The Monster Hunters wander through a maze-like garden dotted with concrete monoliths, which give these scenes something of the feel of 1959’s The House on Haunted Hill which was set in Frank Loyd Wright’s modernist Ennis House. Rather late-in-the-day, Jack Russell transforms into his Werewolf fursona, amidst various other revelations.
The performances are fun, particularly Harris’s scenery chewing widow and Bernal, who played Che Guevara in The Motorcycle Diaries (2004), brings some credibility to the role of Jack Russell. Donnelly is OK. She attempts to make the studio bound action scenes look exciting, although the direction lets her down.
The TV Special is really too short to explore any of its characters in much depth. It was fun to see The Man-Thing back in action. His costume, partly realised as a practical effect, caught the creature’s likeness, although his personality was given a Grootish make-over. This just-about works – at least one person who shows fear burns at the the Man-Thing’s touch, as in the comics.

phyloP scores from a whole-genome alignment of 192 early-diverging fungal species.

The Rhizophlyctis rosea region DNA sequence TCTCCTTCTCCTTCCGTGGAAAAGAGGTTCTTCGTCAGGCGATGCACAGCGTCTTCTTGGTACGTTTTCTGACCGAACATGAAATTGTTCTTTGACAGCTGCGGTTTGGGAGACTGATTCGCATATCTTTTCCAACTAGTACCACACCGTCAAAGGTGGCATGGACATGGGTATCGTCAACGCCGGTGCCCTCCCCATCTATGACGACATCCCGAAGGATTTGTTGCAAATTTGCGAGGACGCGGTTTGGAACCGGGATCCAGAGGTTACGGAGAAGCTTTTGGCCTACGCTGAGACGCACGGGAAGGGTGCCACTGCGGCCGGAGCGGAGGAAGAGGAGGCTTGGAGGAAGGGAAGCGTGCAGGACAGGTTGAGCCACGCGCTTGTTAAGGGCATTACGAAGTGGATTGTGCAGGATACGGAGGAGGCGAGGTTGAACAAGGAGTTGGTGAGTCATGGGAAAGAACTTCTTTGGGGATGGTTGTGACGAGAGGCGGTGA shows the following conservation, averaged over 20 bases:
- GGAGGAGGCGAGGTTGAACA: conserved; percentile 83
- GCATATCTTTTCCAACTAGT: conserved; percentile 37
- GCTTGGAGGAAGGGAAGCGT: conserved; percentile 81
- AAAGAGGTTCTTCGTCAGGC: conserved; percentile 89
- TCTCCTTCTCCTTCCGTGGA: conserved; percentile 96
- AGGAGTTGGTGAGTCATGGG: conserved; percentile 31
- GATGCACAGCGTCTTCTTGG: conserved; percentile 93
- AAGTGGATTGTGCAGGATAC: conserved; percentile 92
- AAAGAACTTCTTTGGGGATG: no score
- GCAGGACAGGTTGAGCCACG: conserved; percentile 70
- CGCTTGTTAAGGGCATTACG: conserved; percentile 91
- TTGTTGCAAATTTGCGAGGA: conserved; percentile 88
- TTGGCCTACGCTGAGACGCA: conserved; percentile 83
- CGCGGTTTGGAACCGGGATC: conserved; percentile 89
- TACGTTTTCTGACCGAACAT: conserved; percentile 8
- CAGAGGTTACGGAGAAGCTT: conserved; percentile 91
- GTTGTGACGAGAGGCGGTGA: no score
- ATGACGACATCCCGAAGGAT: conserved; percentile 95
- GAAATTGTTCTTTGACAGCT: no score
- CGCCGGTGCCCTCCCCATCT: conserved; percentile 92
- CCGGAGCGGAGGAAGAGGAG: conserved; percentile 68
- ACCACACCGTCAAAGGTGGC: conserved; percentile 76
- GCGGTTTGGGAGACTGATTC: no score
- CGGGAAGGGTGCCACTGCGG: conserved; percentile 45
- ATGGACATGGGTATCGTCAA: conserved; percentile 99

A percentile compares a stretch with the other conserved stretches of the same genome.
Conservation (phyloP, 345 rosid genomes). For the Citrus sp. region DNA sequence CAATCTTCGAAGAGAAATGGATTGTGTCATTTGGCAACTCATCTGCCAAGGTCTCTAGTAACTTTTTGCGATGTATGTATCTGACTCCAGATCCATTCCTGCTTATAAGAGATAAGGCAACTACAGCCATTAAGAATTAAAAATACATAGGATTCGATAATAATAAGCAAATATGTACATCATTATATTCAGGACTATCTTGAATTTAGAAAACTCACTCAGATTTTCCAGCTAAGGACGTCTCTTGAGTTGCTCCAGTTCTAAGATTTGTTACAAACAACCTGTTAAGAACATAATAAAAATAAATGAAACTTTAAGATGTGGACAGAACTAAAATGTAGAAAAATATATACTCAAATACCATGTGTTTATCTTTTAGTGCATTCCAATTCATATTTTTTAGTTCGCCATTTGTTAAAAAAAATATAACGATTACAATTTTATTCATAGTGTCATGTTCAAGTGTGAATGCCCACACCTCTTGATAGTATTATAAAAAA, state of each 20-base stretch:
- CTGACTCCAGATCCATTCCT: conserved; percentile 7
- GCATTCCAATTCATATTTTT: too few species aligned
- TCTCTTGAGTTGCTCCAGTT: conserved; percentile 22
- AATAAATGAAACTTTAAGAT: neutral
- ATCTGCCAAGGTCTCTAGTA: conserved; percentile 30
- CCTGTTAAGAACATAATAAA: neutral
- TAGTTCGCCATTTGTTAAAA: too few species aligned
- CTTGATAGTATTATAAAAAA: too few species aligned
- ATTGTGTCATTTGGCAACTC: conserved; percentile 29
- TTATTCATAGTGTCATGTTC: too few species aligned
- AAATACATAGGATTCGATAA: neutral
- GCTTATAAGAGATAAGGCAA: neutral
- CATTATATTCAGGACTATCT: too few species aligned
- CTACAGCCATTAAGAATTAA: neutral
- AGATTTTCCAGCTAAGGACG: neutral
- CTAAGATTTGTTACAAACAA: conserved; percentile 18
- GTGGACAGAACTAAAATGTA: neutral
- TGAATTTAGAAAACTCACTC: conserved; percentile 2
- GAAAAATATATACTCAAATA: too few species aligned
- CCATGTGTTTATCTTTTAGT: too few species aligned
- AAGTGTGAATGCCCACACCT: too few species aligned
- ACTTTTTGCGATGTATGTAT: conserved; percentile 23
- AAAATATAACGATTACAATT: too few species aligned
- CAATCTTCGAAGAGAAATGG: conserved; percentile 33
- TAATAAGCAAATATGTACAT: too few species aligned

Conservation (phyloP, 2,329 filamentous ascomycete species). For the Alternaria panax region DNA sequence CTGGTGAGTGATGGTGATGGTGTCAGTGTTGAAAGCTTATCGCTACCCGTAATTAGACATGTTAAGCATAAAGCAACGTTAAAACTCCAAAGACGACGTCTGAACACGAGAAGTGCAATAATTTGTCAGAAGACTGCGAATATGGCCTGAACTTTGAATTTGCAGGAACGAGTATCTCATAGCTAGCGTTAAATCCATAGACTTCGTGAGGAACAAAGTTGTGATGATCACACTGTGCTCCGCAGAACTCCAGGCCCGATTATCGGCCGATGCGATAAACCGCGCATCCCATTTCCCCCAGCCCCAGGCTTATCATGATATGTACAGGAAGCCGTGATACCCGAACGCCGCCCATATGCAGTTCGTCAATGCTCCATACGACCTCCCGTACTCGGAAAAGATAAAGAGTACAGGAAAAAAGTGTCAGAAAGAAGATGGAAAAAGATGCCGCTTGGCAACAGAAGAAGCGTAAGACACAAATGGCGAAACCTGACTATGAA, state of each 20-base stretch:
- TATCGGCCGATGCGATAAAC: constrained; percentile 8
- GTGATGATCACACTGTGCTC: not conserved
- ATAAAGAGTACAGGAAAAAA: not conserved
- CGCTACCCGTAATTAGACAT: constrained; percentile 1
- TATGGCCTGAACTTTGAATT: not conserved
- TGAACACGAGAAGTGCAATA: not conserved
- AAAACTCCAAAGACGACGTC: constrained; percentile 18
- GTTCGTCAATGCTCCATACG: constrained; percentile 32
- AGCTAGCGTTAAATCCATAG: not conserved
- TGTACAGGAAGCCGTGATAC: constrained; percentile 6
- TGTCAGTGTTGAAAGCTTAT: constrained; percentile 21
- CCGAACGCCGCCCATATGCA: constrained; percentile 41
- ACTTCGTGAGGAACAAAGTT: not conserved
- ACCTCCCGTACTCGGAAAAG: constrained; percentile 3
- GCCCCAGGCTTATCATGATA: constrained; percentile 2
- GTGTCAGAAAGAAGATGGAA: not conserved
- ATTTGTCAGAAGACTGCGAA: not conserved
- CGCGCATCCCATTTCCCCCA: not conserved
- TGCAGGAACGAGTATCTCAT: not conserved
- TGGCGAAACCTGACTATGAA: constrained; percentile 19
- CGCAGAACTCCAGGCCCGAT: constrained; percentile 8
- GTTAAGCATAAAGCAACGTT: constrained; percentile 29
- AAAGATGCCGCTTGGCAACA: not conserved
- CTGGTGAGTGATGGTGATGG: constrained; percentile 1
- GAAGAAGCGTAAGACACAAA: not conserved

Overall, Werewolf by Night is a mixed bag of tricks and treats. I am a bit at a loss to understand those critics who have lauded the TV Special as a great step forward in the MCU, other than, perhaps, its recognition that the supernatural exists, so Doctor Strange might become more interesting. Otherwise, although I loved the original comic, I guess Werewolf by Night just wasn’t my thing, man.
• Werewolf by Night is available now on Disney+
Jack Russell stars in tales to make you howl, as Marvel’s very own Werewolf! Learn how Jack became one of the grooviest ghoulies of the seventies in this classic collection of his earliest adventures! Afflicted with his family’s curse, Jack’s on a search for answers – could they lie in the terrible tome known as the Darkhold? But Jack’s quest is fraught with danger -from mad monks to big game hunters to a traveling freak show! Then there’s the terror of Tatterdemalion, the horror of Hangman and the torment of Taboo! But few encounters can compare with Krogg, the lurker from beyond – except, maybe, a Marvel Team-Up with Spider-Man…and a supernatural showdown with Dracula himself!
Collects Marvel Spotlight (1971) #2-4, Werewolf by Night (1972) #1-15, Marvel Team-Up (1972) #12, Tomb of Dracula (1972) #18